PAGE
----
Advertisement

Clusterwise analysis for multiblock component methods

  • Stéphanie Bougeard
  • Hervé Abdi
  • Gilbert Saporta
  • Ndèye Niang
Regular Article
  • 150 Downloads

Abstract

Multiblock component methods are applied to data sets for which several blocks of variables are measured on a same set of observations with the goal to analyze the relationships between these blocks of variables. In this article, we focus on multiblock component methods that integrate the information found in several blocks of explanatory variables in order to describe and explain one set of dependent variables. In the following, multiblock PLS and multiblock redundancy analysis are chosen, as particular cases of multiblock component methods when one set of variables is explained by a set of predictor variables that is organized into blocks. Because these multiblock techniques assume that the observations come from a homogeneous population they will provide suboptimal results when the observations actually come from different populations. A strategy to palliate this problem—presented in this article—is to use a technique such as clusterwise regression in order to identify homogeneous clusters of observations. This approach creates two new methods that provide clusters that have their own sets of regression coefficients. This combination of clustering and regression improves the overall quality of the prediction and facilitates the interpretation. In addition, the minimization of a well-defined criterion—by means of a sequential algorithm—ensures that the algorithm converges monotonously. Finally, the proposed method is distribution-free and can be used when the explanatory variables outnumber the observations within clusters. The proposed clusterwise multiblock methods are illustrated with of a simulation study and a (simulated) example from marketing.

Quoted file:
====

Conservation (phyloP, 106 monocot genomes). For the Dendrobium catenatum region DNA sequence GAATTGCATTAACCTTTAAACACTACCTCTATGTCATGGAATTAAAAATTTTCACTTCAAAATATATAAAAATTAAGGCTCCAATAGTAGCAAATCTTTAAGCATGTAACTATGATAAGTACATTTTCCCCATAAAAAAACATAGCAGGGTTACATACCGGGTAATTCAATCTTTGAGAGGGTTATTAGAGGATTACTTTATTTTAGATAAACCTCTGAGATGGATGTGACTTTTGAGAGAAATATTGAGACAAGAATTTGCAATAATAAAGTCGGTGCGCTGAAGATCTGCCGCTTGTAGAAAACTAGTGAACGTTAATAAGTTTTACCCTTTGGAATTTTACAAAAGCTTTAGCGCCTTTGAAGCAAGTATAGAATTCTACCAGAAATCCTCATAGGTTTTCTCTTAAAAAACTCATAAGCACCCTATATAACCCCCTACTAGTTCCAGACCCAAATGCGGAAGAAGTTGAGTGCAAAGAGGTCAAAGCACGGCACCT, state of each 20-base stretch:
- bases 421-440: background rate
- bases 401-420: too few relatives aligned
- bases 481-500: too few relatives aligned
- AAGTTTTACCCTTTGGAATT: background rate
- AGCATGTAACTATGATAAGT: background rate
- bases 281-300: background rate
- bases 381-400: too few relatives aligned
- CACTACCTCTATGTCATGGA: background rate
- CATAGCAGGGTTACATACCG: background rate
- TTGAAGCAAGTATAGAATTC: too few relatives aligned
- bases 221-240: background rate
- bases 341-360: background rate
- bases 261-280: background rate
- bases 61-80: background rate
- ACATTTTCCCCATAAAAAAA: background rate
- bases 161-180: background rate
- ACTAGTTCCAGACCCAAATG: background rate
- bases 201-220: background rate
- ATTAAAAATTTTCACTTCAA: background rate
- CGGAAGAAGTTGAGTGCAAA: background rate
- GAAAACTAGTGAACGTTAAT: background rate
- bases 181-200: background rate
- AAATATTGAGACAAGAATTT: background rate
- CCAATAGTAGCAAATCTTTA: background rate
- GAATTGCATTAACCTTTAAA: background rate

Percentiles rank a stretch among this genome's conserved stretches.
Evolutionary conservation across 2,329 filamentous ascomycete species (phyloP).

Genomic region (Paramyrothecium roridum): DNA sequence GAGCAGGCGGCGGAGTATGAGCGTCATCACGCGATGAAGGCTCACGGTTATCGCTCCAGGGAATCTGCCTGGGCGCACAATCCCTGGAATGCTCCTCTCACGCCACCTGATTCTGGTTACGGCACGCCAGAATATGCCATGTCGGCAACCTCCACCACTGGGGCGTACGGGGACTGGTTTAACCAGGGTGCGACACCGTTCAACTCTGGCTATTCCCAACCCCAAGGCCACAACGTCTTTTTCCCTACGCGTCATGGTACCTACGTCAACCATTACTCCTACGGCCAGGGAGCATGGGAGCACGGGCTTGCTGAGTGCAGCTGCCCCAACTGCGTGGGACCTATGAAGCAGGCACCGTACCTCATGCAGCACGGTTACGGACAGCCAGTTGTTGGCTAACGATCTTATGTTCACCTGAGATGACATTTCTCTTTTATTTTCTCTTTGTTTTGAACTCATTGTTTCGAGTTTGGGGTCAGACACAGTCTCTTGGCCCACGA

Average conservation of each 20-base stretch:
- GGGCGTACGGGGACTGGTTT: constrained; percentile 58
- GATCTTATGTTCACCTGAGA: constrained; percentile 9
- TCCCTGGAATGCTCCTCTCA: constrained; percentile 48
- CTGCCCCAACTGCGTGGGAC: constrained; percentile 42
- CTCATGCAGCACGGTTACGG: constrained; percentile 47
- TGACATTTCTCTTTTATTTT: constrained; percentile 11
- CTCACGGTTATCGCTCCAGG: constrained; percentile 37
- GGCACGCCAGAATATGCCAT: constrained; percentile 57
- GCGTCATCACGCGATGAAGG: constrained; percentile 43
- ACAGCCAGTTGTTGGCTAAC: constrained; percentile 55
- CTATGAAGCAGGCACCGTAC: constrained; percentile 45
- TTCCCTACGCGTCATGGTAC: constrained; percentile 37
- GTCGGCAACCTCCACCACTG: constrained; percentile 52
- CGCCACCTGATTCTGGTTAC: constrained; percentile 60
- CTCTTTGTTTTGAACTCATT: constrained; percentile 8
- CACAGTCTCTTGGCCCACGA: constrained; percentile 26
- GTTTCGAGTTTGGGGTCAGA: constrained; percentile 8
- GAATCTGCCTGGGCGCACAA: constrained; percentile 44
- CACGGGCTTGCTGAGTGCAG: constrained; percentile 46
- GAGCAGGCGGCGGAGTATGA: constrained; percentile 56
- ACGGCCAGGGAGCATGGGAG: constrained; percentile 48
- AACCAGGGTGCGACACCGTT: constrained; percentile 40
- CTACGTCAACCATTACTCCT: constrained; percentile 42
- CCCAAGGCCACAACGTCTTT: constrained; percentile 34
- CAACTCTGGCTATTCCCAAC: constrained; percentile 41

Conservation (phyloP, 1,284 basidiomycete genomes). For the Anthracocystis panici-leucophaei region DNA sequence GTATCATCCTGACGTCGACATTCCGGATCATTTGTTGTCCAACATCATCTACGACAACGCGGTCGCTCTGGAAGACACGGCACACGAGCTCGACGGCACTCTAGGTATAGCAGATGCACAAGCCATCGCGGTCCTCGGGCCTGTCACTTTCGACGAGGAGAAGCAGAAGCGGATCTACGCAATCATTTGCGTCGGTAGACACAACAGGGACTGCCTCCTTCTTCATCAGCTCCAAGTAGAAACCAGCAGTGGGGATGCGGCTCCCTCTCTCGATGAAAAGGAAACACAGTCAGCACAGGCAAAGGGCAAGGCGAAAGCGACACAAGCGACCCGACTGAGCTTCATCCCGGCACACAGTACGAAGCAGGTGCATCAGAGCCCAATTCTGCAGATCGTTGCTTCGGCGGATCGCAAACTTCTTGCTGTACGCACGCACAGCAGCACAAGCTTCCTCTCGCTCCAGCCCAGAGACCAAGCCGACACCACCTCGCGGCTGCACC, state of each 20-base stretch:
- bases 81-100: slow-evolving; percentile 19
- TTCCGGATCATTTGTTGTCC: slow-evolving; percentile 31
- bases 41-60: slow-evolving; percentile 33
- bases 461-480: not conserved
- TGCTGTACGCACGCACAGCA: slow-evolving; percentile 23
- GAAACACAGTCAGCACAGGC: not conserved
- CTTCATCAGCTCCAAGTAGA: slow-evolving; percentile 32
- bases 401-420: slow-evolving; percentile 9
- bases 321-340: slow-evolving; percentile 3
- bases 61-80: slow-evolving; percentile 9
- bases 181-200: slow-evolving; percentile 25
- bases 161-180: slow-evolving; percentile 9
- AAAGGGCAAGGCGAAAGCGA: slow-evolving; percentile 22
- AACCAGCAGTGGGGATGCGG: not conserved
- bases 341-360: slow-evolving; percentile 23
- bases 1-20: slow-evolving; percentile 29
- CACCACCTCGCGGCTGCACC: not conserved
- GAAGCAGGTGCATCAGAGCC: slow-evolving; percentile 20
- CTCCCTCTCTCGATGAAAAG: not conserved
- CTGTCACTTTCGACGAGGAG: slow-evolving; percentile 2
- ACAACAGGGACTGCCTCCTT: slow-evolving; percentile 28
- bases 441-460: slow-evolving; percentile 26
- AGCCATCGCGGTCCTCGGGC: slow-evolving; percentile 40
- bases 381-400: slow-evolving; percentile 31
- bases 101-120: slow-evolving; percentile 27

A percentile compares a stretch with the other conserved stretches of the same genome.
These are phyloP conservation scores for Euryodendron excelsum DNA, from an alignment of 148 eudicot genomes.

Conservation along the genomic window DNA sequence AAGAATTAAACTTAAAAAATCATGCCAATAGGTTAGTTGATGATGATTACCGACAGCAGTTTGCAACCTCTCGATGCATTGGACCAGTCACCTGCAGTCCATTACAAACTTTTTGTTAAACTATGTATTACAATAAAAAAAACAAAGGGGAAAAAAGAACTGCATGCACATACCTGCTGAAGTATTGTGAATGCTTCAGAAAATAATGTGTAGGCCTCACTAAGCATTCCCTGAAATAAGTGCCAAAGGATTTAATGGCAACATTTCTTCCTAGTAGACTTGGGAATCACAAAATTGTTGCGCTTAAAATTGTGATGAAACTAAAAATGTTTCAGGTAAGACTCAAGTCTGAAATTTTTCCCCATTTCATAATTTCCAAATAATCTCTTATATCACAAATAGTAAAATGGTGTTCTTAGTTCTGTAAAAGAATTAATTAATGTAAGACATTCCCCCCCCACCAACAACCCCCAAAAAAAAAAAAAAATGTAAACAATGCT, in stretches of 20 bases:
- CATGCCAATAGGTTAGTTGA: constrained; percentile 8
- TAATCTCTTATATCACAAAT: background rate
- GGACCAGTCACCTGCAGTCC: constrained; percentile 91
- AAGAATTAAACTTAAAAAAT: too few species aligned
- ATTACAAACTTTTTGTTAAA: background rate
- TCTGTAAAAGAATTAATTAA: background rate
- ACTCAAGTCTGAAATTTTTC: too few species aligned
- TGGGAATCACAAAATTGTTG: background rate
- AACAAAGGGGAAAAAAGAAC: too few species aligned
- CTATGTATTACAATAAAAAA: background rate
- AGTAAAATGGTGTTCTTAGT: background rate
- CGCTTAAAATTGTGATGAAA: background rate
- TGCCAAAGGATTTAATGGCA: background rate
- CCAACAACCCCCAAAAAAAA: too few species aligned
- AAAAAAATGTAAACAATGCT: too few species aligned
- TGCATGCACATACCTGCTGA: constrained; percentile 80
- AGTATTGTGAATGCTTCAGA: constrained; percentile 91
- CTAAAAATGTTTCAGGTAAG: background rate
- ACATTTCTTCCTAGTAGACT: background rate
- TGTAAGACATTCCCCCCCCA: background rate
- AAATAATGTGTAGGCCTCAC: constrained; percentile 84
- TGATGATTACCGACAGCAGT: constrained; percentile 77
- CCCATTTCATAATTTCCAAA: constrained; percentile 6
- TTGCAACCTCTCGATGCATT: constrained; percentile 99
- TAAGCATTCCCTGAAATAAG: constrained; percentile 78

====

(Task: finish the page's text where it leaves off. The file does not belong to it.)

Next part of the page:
Keywords

Multiblock component method Clusterwise regression Typological regression Cluster analysis Dimension reduction 

Mathematics Subject Classification

62H30 62H25 91C20 

Notes

Acknowledgements

The authors are grateful to two anonymous reviewers for their valuable suggestions that greatly improved the clarity and the relevance of this article.

References

  1. Abdi H, Williams L (2012) Partial least squares methods: partial least squares correlation and partial least square regression. In: Reisfeld B, Mayeno A (eds) Methods in molecular biology: computational toxicology. Springer, New York, pp 549–579Google Scholar